In order to stimulate their adventurous spirits, I started using stories written by other EFL teenage students, hoping one day they would get out of here to see the world for I believe we perceive who we really are only in comparison and I also believe we want to know who we are as much as possible.

This week, I asked them why they study English. What motivate them to do so. I got only one expected answer. Which is "To get into an university." Other answers were quite surprising and exciting as follows:
To live in Spain in the future
To study in Canada in the future
To visit Australia in the future
To be able to write original English songs
To be able to read all the papers regarding the world history

I hope each of them find a way to achieve their goals and wish I could be a bit of support for them.

Tuesday, October 25, 2011

Tuesday class

I have only one class on Tuesday at the moment with 4 boys aged 7 to 10. Three of them are fairly new faces. I do TPR a lot to outlet their incredible energy in the class. I can't expect them to sit still and listen to unknown sounds for 50 mins. They love to get out of the classroom and do something in the garden. It is very fortunate that our little school has its garden, big enough to play Mr. Wolf or other fun games.
We spend more time in the outdoor classroom when the weather is mild. It seems to me it is more productive for no need to ask them to sit still or settle down repeatedly. They can be as wild as they want to be. In fact, I find it quite disappointing because they are not really wild. I was much wilder kid.

Yesterday, we had a guest who was 7 year old boy. 5 boys in a classroom can be  quite messy especially with a mum observing the class sitting next to the new face. One of them who is also 7 went really wild. For some reasons, he needed to show how rebellious he could be with big boys and the leader of the class, me. He acted so badly and tried to spoil all the fun of all the games we tried to play. It was awesome effort to get me really angry at one point when he started laughing at the visitor's pronunciation. It worked so well that I gave him the most frighteningly disgusted look. He couldn't help to say "Scary..." It was too adorable to be mad at even for a few more seconds.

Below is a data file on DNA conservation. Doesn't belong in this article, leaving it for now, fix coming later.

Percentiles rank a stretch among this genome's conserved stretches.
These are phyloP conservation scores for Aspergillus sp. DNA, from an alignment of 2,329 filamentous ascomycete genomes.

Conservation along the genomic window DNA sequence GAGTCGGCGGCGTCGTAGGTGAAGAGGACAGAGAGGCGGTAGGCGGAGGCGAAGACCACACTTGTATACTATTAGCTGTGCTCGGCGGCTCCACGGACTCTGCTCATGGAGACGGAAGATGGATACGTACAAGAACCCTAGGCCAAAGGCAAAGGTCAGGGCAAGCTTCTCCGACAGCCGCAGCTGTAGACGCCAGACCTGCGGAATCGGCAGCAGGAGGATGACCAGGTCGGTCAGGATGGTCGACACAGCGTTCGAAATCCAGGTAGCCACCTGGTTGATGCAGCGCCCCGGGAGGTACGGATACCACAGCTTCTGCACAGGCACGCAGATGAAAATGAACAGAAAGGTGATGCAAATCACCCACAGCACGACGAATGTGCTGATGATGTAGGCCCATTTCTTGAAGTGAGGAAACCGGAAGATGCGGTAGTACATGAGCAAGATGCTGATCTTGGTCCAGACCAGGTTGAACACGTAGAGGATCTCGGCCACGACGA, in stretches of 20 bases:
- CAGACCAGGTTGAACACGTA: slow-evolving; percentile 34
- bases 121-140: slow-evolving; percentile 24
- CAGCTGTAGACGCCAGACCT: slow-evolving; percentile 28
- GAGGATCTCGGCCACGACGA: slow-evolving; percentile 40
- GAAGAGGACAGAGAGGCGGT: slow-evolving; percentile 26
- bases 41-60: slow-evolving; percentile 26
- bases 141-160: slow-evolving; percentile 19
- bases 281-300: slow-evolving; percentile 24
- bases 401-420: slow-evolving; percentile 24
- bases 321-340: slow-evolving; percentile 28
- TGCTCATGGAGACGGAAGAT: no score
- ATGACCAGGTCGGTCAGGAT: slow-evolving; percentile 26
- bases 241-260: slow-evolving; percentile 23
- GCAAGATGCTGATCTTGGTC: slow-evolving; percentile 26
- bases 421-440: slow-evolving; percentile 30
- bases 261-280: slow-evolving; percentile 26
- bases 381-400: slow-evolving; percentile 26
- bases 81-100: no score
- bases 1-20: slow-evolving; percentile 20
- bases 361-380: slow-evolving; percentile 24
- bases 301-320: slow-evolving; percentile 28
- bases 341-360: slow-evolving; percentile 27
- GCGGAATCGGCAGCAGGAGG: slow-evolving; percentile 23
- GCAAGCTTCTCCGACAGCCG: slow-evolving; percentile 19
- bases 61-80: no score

Other boys must have felt sorry for me because of this insanely behaving classmate and were so helpful with the class and the visitor, encouraging and even praising his effort to do something. After a couple of activities for phonics with the severe peer pressure, the little rebellious one stopped being unreasonable. The visitor seemed to have fun with other big boys and for my big reward, he gave me the cutest and sweetest smile as he left. He would join us for the Halloween trick-or-treating this Saturday.

Overall, it wasn't really the best class I had but quite interesting one to observe. I must admit I tried to show the best class I could possibly manage to the visitor and his mum. Which must have smelled fishy or at least awkward to the little cute monster and his terrible behavior is just a reflection of his uneasiness, concern or disappointment. Or can be the test many children often give us to see how reasonable we, teachers/ parents/ grown-ups, are. Having a visitor is a big test for me for I am apt to get to know the person instantly and convince him that I am on his/her side within a class. Which is quite silly and arrogant notion of me. I wish I could have another chance to show who I am and let him decide whether he likes me or not. Also I must gain the mutual trust with the rebellious boy again. Big ego often gets in a way. It is my dilemma how strong I should show certain leadership for without a captain, all the ship might be lost or crushed. I'd love to be the lighthouse, warm and stable, to guide the ship gently and surely to the destination but I am too noisy and clumsy for that.